Chinese woman stitching embroidery and playing Go. Zhongguo Meishu Quanji

  • Zhou SocietyElites kept track of their ancestral heritage Married with religious rites and sanctions Common people lived together and were recognized as a couple by their neighborsNo surnames or recorded ancestors

  • Zhou SocietyBook of Songs provides information Men and women choose each otherEngage in extra-marital sexArranged marriagesMale and female babies treated very differently

  • Zhou Political StructureLand divided into regions Emperor assigned local ruler who was trusted-called lord (gong)Each local ruler used all the lands around him Had own militia Received gifts from Emperor such as chariots, bronze weapons, servants, animals to maintain loyaltyLords passed their positions to their sonsSub-lords provided stability

  • Mandate of Heaven

  • Zhou ReligionLocal lords acted as priests:performed sacrifice (banned human sacrifice) hymns sung and dances performedRight to propitiate the gods of local mountains, streams and of the soil and crops Worship of various gods from the Shang period continuedGods of grain, rain and agriculture

    Women Beating ChimesThis drawing of women beating chimes, a scene from a bronze vessel of the Zhou era, illustrates the important role of music in festivals, religious rituals, and court ceremonials. During the politically fragmented later (Eastern) Zhou era, many small states marked their independence by having their own musical scales and distinctive arrangements of orchestral instruments. (Courtesy, Sichuan Museum)

  • Zhou ReligionTian (Heaven Rules)New forms divination The Book of ChangesCharms Confucianism & Daoism

  • Eastern Zhou Period(771-221 BCE)Zhou monarchs become figureheadsallegiance from rulers of independent states is nominal Power is fragmentedWarfare dominatesLarge armies, conscripted farmers

  • The Art of War by SunTzuAll warfare is based on deception.The best thing of all is to take the enemy's country whole and intact; to shatter and destroy it is not so good. If ignorant both of your enemy and yourself, you are certain to be in peril.

  • Zhou ContributionsIron castingIron weapons Chariots Dye Glass Astronomy Magnetism Arithmetic Fractions Geometry Cities/Urbanization

    SteelBureaucratic governmentMerit over Wealth/PowerCensus Irrigation channelsRoadsDefensive wallsPalacesAcupunctureFertilizersPesticidesPlowing

  • Zhou EconomyAgricultureBronze Iron Unification between urban and rural areasIncreased wealth due to trade Most of the work was done by the peasants

  • DaoismCredit for writing the Way of VirtueEmphasis on sensesThe Way is the way is the path of natureStriving is futileinaction Few Chinese emperors embraced it Used astrologers and fortunetellers

  • ConfucianismDistressed at the state of societyWanted to promote harmony in human relationsDrew upon traditional institutions and valuesEmphasis on rituals forms of behaviorAddressed issues of morality, conduct, and governmentPeople are goodNeed virtuous leaders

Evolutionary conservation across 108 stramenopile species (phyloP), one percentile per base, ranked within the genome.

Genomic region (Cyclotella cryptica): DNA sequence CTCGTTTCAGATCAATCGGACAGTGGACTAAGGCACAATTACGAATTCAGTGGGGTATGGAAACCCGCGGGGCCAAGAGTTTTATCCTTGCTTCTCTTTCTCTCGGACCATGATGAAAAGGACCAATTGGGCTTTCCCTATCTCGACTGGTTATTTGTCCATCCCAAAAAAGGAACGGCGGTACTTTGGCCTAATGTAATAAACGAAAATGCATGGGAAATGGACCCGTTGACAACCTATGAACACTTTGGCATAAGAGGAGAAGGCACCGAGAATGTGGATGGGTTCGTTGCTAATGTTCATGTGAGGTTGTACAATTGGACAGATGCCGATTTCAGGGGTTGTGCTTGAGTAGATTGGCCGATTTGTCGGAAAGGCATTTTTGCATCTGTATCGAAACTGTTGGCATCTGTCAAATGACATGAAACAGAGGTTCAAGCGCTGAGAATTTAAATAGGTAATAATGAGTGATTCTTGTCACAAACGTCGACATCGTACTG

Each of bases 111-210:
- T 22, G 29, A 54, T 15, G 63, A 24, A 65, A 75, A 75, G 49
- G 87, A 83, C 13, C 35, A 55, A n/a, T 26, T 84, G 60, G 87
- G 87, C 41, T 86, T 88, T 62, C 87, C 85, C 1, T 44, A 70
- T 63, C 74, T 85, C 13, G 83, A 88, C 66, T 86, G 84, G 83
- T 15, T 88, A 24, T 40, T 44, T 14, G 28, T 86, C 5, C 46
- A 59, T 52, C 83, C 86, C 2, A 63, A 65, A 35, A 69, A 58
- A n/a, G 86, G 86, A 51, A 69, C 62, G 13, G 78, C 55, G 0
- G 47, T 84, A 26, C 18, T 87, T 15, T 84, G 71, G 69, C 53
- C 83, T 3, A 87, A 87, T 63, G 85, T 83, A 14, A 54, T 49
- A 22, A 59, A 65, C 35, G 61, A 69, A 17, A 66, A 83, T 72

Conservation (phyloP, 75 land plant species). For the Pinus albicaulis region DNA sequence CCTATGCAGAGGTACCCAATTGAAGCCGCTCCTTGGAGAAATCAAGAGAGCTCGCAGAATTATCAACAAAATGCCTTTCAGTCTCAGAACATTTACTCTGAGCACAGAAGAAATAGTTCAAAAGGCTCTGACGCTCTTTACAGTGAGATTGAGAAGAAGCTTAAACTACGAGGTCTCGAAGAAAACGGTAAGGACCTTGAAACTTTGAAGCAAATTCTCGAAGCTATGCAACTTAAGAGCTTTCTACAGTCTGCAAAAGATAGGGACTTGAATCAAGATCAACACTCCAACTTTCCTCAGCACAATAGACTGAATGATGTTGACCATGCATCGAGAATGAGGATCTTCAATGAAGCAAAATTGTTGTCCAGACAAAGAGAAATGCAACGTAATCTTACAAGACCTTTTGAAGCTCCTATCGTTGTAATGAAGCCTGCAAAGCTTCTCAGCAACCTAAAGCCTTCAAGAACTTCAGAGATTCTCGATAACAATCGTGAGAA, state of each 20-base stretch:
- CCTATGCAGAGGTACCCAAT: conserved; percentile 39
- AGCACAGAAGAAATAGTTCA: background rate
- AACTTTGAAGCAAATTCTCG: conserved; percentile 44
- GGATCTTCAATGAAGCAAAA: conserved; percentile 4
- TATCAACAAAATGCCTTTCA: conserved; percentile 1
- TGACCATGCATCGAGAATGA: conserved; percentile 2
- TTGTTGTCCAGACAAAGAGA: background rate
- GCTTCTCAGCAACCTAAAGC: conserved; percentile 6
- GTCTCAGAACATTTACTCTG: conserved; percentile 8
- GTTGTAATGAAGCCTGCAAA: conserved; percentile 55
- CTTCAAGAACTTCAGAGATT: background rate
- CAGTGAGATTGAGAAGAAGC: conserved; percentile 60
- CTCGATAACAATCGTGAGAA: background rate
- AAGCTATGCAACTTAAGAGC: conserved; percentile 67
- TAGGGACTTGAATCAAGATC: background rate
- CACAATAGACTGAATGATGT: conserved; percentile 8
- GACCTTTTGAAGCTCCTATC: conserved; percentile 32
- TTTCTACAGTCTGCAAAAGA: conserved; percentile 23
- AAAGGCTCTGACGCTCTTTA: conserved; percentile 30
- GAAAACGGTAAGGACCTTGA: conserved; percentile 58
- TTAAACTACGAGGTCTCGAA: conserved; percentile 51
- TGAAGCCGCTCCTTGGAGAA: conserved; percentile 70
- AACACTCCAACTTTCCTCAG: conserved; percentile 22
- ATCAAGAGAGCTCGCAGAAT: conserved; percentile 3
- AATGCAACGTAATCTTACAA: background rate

• Five RelationshipsFamily fundamentalHierarchical order determined by age and genderEach person has own place and dutiesFilial pietyNot a religionRespect for gods, ancestors, and religious traditions

  • Evolution of Confucianism and DaoismBoth adapted to changes in societyIncorporated other elements of traditional religion, mysticism, and magicDaoism "accumulated an elaborate array of gods and rituals." Some Daoist ideas were incorporated into Confucianism and Chinese Buddhism but they also accused Daoists of witchcraft

  • Male and Female RolesClan gave way to three generation family as fundamental social unitFathers:Absolute authority over women and childrenArranged marriagesSell labor conduct ritualsMake offerings to ancestors though women could maintain the households shrineMen limited to one wife but permitted concubinesWidower expected to remarryWidow discouraged from remarrying

  • Question:In the Zhou period, the separation of religion from political dealings allowed China to:Make war on its neighborsDevelop important secular philosophiesAbandon all religious practicesAdopt Buddhism

  • AnswerIn the Zhou period, the separation of religion from political dealings allowed China to:Make war on its neighborsDevelop important secular philosophies (correct)Abandon all religious practicesAdopt Buddhism

    **From the chaotic cosmos were yin and yang separated; From emanate force and amorphous form were they moulded and shaped. With Fu Xi as ruler were the divine and the human distinguished. Thus began male and female, ruler and ruled. The family's dao is regulated and the ruler's dao stabilized. Feminine virtue honours yielding, holding within codes of moral behaviour; Submissive and meek is the female's proper role within the household. Having assumed matrimonial robes, she should reverently prepare the offerings; Dignified and grave in deportment, be a model of propriety. (Quoted in Shane McCausland, First Masterpiece of Chinese Painting: The Admonitions Scroll [New York: George Braziller, 2003]. p. 39.)

    Shang kings carried out military campaigns against nomadic enemies and engaged in a far-flung commerce that may even have included some indirect trade with Mesopotamia. The kings worshiped the spirits of male ancestors, practiced divination and sacrifice, and presented themselves as intermediaries between the gods and the human world.*